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Shop Layout

Shop layout was probably the most frustrating thing for me to find when I started my workshop design.  There isn’t much on the web of any serious quality or thought.  Even the big woodworking magazines fail to have a set of principals guide their suggested shop layouts, or they default to showing what others have done without analysis. 

My goal on this blog is to break down the philosophy of design so you can use it to customize it to your exact shop, whether it’s in a one-car garage workshop, basement, shed, or huge standalone building.  You can go the the “Shop Layout” category to read all the articles specifically dealing with how your shop can flow with how you naturally work, dramatically reducing mental and physical fatigue.  Placement of your table saw RELATIVE to your jointer and planer make a real difference; how you angle tool stations to each other is a great one-time investment.  I get over twice as much done now, and since most machines are on casters, I can tweak the layout as I evolve.

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Shop Envelope & Comfort (Walls, Roof, etc.)

Your shop envelope performance can make or break your available shop time.  Thin, uninsulated walls?  Unfinished roof/ ceiling?  Damp basement walls causing a musty-smelling shop?  Well you probably don’t feel like entering the shop on a winter night, or a hot summer afternoon. 

Even without adding supplemental heat or AC, you can design it so that your shop holds temperature pretty well.  Before you close up those walls to make them look good, think about what you can do before that.  I found that it doesn’t cost as much as I thought, and I spread the work and $ out over time, and the shop conditions just kept getting better.

You can go to the “Shop Comfort” category and get a comprehensive list of exactly how to design your walls, under your roof, doors, etc.  Do a little research, and you’ll find that you can narrow down your best options pretty quickly, whether you’re building a workshop or improving what you have.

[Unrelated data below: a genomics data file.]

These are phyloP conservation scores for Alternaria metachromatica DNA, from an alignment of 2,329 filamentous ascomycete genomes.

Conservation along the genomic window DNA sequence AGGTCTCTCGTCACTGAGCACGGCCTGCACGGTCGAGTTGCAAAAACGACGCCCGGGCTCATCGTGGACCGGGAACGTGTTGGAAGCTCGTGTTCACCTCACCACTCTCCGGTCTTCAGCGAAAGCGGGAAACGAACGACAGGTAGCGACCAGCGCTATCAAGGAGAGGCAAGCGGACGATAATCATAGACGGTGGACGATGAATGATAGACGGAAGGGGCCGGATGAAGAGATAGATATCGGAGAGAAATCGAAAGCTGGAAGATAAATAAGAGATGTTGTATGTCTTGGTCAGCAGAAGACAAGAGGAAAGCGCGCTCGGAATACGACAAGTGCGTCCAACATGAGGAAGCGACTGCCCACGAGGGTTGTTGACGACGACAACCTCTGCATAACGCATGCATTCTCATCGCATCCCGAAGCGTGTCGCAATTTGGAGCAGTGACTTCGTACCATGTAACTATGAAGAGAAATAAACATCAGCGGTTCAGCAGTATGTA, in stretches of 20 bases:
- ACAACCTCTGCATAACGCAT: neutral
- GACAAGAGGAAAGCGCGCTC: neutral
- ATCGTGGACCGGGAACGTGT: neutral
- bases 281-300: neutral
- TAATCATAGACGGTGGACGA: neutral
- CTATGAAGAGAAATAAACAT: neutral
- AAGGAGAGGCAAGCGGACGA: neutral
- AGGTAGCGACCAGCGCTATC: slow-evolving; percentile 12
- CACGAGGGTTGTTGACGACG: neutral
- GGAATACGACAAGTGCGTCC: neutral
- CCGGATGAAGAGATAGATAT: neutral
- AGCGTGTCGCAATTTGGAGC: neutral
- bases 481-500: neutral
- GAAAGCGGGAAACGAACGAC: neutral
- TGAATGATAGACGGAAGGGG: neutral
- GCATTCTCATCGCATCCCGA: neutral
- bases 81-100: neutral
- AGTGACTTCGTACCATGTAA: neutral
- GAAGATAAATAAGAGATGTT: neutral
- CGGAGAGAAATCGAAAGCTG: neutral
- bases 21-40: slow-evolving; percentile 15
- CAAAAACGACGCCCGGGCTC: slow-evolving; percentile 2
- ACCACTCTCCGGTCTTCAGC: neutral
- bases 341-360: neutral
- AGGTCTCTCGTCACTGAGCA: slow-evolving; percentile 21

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Dust Collection

I used to live in a house with a one-car garage workshop.  I didn’t have dust extraction at all for awhile because I couldn’t afford it.  Well after a few cuts I’d have to leave the shop to wait for the dust to settle.  Total waste of time, and pretty bad for health.  Design your dust collection system, do it right with a centralized collector, use sheet metal ductwork (not that hard to install yourself), snap in some blastgates, some flex hose at each machine, and account for future machines.  Then get an overhead air cleaner (filter box with a fan) when you can afford to.

Of course, there’s a lot more planning than just buying what people sell; you’ve got to know what you want to achieve such as small particle filtration, the correct airflow to each machine and whether the ports that come with the tool are undersized, sizing your ductwork, and all of the dust collection fittings that are available vs. what you actually need, downdraft tables for sanding operations, the right filter bags and their sizing, cartridge filter options, ambient air cleaners, and the type of dust collector to meet these needs.

Go visit the “Shop Infrastructure” category to read more, and to get a solid overview before you start your design, read “Dust Collection Mastery”.

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Electrical System & Lighting

Before you start insulating your walls, you’ll want to have all of your outlets and switches in place.  At least generate a plan yourself, even if you are going to hire a licensed electrician.  This way you can give them direction as to what you want.  From there, they’ll do what they have to do to make it right and per code.